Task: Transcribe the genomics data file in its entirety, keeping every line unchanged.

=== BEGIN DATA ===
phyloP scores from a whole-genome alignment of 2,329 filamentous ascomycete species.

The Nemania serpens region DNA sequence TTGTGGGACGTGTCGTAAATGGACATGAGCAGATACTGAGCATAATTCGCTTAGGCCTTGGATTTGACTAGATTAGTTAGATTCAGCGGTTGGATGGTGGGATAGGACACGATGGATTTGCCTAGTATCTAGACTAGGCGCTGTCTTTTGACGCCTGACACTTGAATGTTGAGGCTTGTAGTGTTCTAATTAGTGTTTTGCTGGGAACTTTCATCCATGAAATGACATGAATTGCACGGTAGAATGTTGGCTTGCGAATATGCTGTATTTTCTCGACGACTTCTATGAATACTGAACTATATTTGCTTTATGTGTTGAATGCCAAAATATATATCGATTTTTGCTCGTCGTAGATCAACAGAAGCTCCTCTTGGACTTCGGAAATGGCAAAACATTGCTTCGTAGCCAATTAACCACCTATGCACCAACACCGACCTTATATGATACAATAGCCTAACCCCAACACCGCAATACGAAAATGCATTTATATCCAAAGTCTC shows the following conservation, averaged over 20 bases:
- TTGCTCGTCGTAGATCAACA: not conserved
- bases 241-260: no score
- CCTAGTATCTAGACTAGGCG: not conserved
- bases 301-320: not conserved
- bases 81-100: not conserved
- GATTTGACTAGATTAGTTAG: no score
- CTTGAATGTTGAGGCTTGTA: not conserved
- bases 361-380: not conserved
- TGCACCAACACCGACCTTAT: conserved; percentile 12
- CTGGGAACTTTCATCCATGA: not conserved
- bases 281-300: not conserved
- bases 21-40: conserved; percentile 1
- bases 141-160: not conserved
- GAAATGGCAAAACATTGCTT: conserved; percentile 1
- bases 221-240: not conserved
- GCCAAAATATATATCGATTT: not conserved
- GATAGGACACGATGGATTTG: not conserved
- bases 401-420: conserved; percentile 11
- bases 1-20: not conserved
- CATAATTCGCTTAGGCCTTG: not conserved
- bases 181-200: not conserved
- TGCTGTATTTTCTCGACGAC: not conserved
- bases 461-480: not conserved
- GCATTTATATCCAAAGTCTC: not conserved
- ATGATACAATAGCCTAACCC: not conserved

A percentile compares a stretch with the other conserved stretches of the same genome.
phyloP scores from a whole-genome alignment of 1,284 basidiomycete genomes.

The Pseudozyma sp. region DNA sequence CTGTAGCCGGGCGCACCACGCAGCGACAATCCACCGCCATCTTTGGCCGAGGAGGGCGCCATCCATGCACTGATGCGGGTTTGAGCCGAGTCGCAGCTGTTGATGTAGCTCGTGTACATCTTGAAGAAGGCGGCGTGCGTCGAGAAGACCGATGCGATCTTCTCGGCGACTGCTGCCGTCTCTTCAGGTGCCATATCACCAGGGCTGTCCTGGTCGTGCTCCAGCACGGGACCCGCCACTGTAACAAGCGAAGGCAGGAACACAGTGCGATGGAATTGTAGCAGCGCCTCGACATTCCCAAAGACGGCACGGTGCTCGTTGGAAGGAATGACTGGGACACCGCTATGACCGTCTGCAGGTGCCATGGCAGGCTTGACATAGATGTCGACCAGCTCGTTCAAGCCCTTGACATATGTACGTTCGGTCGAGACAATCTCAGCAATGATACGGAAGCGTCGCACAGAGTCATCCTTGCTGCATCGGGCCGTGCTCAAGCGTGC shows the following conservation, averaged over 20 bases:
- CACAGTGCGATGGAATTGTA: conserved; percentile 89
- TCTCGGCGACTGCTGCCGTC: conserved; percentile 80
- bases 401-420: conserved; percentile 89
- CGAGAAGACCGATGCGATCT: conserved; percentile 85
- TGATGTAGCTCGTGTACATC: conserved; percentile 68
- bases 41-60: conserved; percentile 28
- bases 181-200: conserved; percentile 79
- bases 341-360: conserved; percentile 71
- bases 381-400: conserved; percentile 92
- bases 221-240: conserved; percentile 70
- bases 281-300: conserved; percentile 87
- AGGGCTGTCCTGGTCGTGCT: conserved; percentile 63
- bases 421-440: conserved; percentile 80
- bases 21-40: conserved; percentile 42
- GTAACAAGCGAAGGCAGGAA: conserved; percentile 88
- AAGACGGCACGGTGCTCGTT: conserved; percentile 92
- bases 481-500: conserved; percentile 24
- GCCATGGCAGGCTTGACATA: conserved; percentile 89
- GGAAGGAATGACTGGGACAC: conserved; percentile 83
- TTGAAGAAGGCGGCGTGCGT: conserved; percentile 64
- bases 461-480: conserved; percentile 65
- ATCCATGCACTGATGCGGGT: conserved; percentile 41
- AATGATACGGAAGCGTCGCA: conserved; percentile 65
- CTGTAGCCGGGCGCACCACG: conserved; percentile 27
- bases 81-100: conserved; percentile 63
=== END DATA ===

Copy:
phyloP scores from a whole-genome alignment of 2,329 filamentous ascomycete species.

The Nemania serpens region DNA sequence TTGTGGGACGTGTCGTAAATGGACATGAGCAGATACTGAGCATAATTCGCTTAGGCCTTGGATTTGACTAGATTAGTTAGATTCAGCGGTTGGATGGTGGGATAGGACACGATGGATTTGCCTAGTATCTAGACTAGGCGCTGTCTTTTGACGCCTGACACTTGAATGTTGAGGCTTGTAGTGTTCTAATTAGTGTTTTGCTGGGAACTTTCATCCATGAAATGACATGAATTGCACGGTAGAATGTTGGCTTGCGAATATGCTGTATTTTCTCGACGACTTCTATGAATACTGAACTATATTTGCTTTATGTGTTGAATGCCAAAATATATATCGATTTTTGCTCGTCGTAGATCAACAGAAGCTCCTCTTGGACTTCGGAAATGGCAAAACATTGCTTCGTAGCCAATTAACCACCTATGCACCAACACCGACCTTATATGATACAATAGCCTAACCCCAACACCGCAATACGAAAATGCATTTATATCCAAAGTCTC shows the following conservation, averaged over 20 bases:
- TTGCTCGTCGTAGATCAACA: not conserved
- bases 241-260: no score
- CCTAGTATCTAGACTAGGCG: not conserved
- bases 301-320: not conserved
- bases 81-100: not conserved
- GATTTGACTAGATTAGTTAG: no score
- CTTGAATGTTGAGGCTTGTA: not conserved
- bases 361-380: not conserved
- TGCACCAACACCGACCTTAT: conserved; percentile 12
- CTGGGAACTTTCATCCATGA: not conserved
- bases 281-300: not conserved
- bases 21-40: conserved; percentile 1
- bases 141-160: not conserved
- GAAATGGCAAAACATTGCTT: conserved; percentile 1
- bases 221-240: not conserved
- GCCAAAATATATATCGATTT: not conserved
- GATAGGACACGATGGATTTG: not conserved
- bases 401-420: conserved; percentile 11
- bases 1-20: not conserved
- CATAATTCGCTTAGGCCTTG: not conserved
- bases 181-200: not conserved
- TGCTGTATTTTCTCGACGAC: not conserved
- bases 461-480: not conserved
- GCATTTATATCCAAAGTCTC: not conserved
- ATGATACAATAGCCTAACCC: not conserved

A percentile compares a stretch with the other conserved stretches of the same genome.
phyloP scores from a whole-genome alignment of 1,284 basidiomycete genomes.

The Pseudozyma sp. region DNA sequence CTGTAGCCGGGCGCACCACGCAGCGACAATCCACCGCCATCTTTGGCCGAGGAGGGCGCCATCCATGCACTGATGCGGGTTTGAGCCGAGTCGCAGCTGTTGATGTAGCTCGTGTACATCTTGAAGAAGGCGGCGTGCGTCGAGAAGACCGATGCGATCTTCTCGGCGACTGCTGCCGTCTCTTCAGGTGCCATATCACCAGGGCTGTCCTGGTCGTGCTCCAGCACGGGACCCGCCACTGTAACAAGCGAAGGCAGGAACACAGTGCGATGGAATTGTAGCAGCGCCTCGACATTCCCAAAGACGGCACGGTGCTCGTTGGAAGGAATGACTGGGACACCGCTATGACCGTCTGCAGGTGCCATGGCAGGCTTGACATAGATGTCGACCAGCTCGTTCAAGCCCTTGACATATGTACGTTCGGTCGAGACAATCTCAGCAATGATACGGAAGCGTCGCACAGAGTCATCCTTGCTGCATCGGGCCGTGCTCAAGCGTGC shows the following conservation, averaged over 20 bases:
- CACAGTGCGATGGAATTGTA: conserved; percentile 89
- TCTCGGCGACTGCTGCCGTC: conserved; percentile 80
- bases 401-420: conserved; percentile 89
- CGAGAAGACCGATGCGATCT: conserved; percentile 85
- TGATGTAGCTCGTGTACATC: conserved; percentile 68
- bases 41-60: conserved; percentile 28
- bases 181-200: conserved; percentile 79
- bases 341-360: conserved; percentile 71
- bases 381-400: conserved; percentile 92
- bases 221-240: conserved; percentile 70
- bases 281-300: conserved; percentile 87
- AGGGCTGTCCTGGTCGTGCT: conserved; percentile 63
- bases 421-440: conserved; percentile 80
- bases 21-40: conserved; percentile 42
- GTAACAAGCGAAGGCAGGAA: conserved; percentile 88
- AAGACGGCACGGTGCTCGTT: conserved; percentile 92
- bases 481-500: conserved; percentile 24
- GCCATGGCAGGCTTGACATA: conserved; percentile 89
- GGAAGGAATGACTGGGACAC: conserved; percentile 83
- TTGAAGAAGGCGGCGTGCGT: conserved; percentile 64
- bases 461-480: conserved; percentile 65
- ATCCATGCACTGATGCGGGT: conserved; percentile 41
- AATGATACGGAAGCGTCGCA: conserved; percentile 65
- CTGTAGCCGGGCGCACCACG: conserved; percentile 27
- bases 81-100: conserved; percentile 63